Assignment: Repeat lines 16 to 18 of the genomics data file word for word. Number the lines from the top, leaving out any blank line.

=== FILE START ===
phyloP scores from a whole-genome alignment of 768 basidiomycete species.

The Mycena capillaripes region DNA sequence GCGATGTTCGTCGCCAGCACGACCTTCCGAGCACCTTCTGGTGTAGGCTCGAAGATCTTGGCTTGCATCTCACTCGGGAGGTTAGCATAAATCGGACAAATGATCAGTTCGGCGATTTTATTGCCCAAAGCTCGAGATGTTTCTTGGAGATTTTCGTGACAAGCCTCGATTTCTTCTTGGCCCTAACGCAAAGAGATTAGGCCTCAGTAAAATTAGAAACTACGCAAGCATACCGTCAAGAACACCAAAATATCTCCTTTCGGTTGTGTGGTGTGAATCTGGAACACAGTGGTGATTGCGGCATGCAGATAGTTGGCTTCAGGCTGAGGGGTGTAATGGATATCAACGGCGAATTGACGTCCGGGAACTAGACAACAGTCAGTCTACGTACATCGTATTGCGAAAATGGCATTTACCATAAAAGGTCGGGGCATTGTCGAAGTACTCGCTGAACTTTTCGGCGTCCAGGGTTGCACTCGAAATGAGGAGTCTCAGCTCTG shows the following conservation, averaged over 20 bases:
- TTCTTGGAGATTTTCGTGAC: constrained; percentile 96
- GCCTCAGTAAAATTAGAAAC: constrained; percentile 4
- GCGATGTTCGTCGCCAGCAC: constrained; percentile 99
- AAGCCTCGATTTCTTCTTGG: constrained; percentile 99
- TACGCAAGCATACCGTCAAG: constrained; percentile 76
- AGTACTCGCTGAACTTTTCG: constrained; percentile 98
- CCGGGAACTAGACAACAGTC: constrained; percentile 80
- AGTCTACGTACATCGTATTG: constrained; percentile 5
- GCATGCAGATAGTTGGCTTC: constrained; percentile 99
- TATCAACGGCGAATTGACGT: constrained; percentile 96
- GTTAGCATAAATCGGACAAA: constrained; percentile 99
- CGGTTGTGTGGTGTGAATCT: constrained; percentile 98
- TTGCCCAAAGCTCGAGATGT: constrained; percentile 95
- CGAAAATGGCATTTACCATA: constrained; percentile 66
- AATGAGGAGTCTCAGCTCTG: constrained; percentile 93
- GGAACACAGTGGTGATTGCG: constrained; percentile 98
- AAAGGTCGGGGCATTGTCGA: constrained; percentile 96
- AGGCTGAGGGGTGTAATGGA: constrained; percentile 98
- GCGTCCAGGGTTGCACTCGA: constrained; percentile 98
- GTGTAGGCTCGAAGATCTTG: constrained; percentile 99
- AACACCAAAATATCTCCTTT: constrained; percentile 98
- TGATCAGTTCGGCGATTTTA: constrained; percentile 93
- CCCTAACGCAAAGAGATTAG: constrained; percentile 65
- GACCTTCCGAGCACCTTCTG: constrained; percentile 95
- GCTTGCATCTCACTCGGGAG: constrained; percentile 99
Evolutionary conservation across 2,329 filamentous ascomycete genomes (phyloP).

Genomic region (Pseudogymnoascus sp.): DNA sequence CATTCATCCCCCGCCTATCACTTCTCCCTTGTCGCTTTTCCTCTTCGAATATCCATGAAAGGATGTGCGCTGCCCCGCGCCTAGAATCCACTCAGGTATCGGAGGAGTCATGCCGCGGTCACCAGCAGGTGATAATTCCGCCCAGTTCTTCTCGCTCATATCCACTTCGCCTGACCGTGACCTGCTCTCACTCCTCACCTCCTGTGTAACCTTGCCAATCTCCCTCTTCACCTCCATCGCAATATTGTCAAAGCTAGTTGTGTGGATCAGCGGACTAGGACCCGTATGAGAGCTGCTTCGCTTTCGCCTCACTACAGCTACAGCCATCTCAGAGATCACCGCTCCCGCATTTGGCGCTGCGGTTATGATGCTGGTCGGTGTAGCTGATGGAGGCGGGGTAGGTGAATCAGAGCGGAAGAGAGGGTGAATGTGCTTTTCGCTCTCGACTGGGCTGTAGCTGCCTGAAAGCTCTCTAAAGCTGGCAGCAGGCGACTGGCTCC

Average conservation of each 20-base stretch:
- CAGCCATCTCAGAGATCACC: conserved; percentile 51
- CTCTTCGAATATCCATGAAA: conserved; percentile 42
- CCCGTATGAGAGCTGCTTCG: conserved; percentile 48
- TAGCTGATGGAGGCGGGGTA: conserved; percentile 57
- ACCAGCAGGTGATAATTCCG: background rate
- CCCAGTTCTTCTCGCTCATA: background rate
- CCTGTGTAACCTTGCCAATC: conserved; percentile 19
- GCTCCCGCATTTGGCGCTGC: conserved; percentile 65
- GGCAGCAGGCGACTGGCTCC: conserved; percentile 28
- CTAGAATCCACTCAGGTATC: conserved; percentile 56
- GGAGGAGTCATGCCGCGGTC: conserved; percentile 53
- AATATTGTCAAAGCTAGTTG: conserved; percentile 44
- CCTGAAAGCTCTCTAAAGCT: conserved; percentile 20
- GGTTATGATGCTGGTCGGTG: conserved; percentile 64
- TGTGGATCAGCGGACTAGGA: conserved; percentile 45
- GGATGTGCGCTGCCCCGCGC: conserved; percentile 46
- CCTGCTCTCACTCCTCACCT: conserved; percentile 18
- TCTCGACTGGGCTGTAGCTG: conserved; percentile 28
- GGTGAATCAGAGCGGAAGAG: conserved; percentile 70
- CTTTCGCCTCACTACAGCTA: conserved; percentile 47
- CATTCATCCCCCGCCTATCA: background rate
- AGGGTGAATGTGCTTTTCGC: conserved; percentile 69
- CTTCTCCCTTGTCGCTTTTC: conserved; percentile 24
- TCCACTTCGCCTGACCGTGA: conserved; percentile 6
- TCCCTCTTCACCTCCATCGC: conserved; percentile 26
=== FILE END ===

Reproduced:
- CGAAAATGGCATTTACCATA: constrained; percentile 66
- AATGAGGAGTCTCAGCTCTG: constrained; percentile 93
- GGAACACAGTGGTGATTGCG: constrained; percentile 98